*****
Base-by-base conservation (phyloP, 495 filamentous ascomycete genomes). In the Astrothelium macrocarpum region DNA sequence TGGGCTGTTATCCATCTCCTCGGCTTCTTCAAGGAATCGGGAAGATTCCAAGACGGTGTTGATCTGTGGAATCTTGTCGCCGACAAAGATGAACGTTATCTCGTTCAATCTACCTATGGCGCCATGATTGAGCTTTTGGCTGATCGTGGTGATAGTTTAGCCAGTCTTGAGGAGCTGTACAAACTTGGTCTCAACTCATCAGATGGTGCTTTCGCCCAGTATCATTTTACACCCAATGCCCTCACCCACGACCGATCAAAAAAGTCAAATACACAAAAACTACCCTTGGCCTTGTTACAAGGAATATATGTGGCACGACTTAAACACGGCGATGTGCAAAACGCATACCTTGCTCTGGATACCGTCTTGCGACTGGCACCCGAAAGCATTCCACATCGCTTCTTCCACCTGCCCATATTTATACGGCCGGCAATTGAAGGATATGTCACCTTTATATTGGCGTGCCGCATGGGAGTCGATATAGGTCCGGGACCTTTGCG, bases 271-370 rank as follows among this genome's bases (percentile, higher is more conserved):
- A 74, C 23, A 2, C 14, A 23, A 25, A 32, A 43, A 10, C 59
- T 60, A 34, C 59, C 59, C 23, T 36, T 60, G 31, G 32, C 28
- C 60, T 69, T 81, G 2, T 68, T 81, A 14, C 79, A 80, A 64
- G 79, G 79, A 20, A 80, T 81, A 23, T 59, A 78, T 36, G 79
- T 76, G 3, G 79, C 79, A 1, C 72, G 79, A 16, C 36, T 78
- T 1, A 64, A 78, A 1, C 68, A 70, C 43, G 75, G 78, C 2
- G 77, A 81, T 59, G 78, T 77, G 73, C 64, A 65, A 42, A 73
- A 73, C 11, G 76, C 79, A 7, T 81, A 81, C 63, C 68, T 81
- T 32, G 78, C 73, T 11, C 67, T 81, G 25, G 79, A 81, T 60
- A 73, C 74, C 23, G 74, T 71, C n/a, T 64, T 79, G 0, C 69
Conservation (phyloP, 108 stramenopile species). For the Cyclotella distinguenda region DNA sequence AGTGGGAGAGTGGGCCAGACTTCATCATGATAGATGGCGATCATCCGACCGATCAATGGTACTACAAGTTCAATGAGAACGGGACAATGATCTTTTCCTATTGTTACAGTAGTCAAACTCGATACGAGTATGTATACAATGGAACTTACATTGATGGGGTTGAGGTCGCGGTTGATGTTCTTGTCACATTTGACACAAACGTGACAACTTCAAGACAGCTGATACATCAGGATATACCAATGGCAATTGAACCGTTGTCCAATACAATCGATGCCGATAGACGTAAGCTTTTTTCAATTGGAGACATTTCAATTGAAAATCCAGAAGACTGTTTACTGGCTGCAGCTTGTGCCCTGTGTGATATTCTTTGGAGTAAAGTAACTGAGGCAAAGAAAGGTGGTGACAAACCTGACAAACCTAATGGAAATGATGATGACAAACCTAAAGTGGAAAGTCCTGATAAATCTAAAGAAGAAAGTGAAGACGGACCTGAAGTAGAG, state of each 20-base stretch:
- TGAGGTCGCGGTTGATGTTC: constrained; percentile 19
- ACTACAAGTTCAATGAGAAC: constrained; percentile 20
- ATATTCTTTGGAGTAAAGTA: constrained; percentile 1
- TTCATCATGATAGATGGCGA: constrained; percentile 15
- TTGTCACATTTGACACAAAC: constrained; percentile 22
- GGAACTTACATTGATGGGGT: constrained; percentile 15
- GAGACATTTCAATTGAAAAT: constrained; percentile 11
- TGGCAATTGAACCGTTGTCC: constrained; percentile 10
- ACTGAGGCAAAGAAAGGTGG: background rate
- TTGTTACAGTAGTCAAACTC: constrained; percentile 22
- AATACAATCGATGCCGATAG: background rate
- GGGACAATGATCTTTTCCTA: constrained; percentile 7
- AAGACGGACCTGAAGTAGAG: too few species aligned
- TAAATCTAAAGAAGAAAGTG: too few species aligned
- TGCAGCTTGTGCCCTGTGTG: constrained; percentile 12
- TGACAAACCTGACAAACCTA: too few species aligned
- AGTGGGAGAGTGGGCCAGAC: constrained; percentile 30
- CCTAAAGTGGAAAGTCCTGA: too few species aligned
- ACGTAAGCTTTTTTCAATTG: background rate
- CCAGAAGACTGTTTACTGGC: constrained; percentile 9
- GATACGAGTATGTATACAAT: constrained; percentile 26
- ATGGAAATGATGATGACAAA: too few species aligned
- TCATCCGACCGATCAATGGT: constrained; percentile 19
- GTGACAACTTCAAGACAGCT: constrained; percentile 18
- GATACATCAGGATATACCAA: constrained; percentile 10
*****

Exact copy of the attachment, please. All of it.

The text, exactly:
Base-by-base conservation (phyloP, 495 filamentous ascomycete genomes). In the Astrothelium macrocarpum region DNA sequence TGGGCTGTTATCCATCTCCTCGGCTTCTTCAAGGAATCGGGAAGATTCCAAGACGGTGTTGATCTGTGGAATCTTGTCGCCGACAAAGATGAACGTTATCTCGTTCAATCTACCTATGGCGCCATGATTGAGCTTTTGGCTGATCGTGGTGATAGTTTAGCCAGTCTTGAGGAGCTGTACAAACTTGGTCTCAACTCATCAGATGGTGCTTTCGCCCAGTATCATTTTACACCCAATGCCCTCACCCACGACCGATCAAAAAAGTCAAATACACAAAAACTACCCTTGGCCTTGTTACAAGGAATATATGTGGCACGACTTAAACACGGCGATGTGCAAAACGCATACCTTGCTCTGGATACCGTCTTGCGACTGGCACCCGAAAGCATTCCACATCGCTTCTTCCACCTGCCCATATTTATACGGCCGGCAATTGAAGGATATGTCACCTTTATATTGGCGTGCCGCATGGGAGTCGATATAGGTCCGGGACCTTTGCG, bases 271-370 rank as follows among this genome's bases (percentile, higher is more conserved):
- A 74, C 23, A 2, C 14, A 23, A 25, A 32, A 43, A 10, C 59
- T 60, A 34, C 59, C 59, C 23, T 36, T 60, G 31, G 32, C 28
- C 60, T 69, T 81, G 2, T 68, T 81, A 14, C 79, A 80, A 64
- G 79, G 79, A 20, A 80, T 81, A 23, T 59, A 78, T 36, G 79
- T 76, G 3, G 79, C 79, A 1, C 72, G 79, A 16, C 36, T 78
- T 1, A 64, A 78, A 1, C 68, A 70, C 43, G 75, G 78, C 2
- G 77, A 81, T 59, G 78, T 77, G 73, C 64, A 65, A 42, A 73
- A 73, C 11, G 76, C 79, A 7, T 81, A 81, C 63, C 68, T 81
- T 32, G 78, C 73, T 11, C 67, T 81, G 25, G 79, A 81, T 60
- A 73, C 74, C 23, G 74, T 71, C n/a, T 64, T 79, G 0, C 69
Conservation (phyloP, 108 stramenopile species). For the Cyclotella distinguenda region DNA sequence AGTGGGAGAGTGGGCCAGACTTCATCATGATAGATGGCGATCATCCGACCGATCAATGGTACTACAAGTTCAATGAGAACGGGACAATGATCTTTTCCTATTGTTACAGTAGTCAAACTCGATACGAGTATGTATACAATGGAACTTACATTGATGGGGTTGAGGTCGCGGTTGATGTTCTTGTCACATTTGACACAAACGTGACAACTTCAAGACAGCTGATACATCAGGATATACCAATGGCAATTGAACCGTTGTCCAATACAATCGATGCCGATAGACGTAAGCTTTTTTCAATTGGAGACATTTCAATTGAAAATCCAGAAGACTGTTTACTGGCTGCAGCTTGTGCCCTGTGTGATATTCTTTGGAGTAAAGTAACTGAGGCAAAGAAAGGTGGTGACAAACCTGACAAACCTAATGGAAATGATGATGACAAACCTAAAGTGGAAAGTCCTGATAAATCTAAAGAAGAAAGTGAAGACGGACCTGAAGTAGAG, state of each 20-base stretch:
- TGAGGTCGCGGTTGATGTTC: constrained; percentile 19
- ACTACAAGTTCAATGAGAAC: constrained; percentile 20
- ATATTCTTTGGAGTAAAGTA: constrained; percentile 1
- TTCATCATGATAGATGGCGA: constrained; percentile 15
- TTGTCACATTTGACACAAAC: constrained; percentile 22
- GGAACTTACATTGATGGGGT: constrained; percentile 15
- GAGACATTTCAATTGAAAAT: constrained; percentile 11
- TGGCAATTGAACCGTTGTCC: constrained; percentile 10
- ACTGAGGCAAAGAAAGGTGG: background rate
- TTGTTACAGTAGTCAAACTC: constrained; percentile 22
- AATACAATCGATGCCGATAG: background rate
- GGGACAATGATCTTTTCCTA: constrained; percentile 7
- AAGACGGACCTGAAGTAGAG: too few species aligned
- TAAATCTAAAGAAGAAAGTG: too few species aligned
- TGCAGCTTGTGCCCTGTGTG: constrained; percentile 12
- TGACAAACCTGACAAACCTA: too few species aligned
- AGTGGGAGAGTGGGCCAGAC: constrained; percentile 30
- CCTAAAGTGGAAAGTCCTGA: too few species aligned
- ACGTAAGCTTTTTTCAATTG: background rate
- CCAGAAGACTGTTTACTGGC: constrained; percentile 9
- GATACGAGTATGTATACAAT: constrained; percentile 26
- ATGGAAATGATGATGACAAA: too few species aligned
- TCATCCGACCGATCAATGGT: constrained; percentile 19
- GTGACAACTTCAAGACAGCT: constrained; percentile 18
- GATACATCAGGATATACCAA: constrained; percentile 10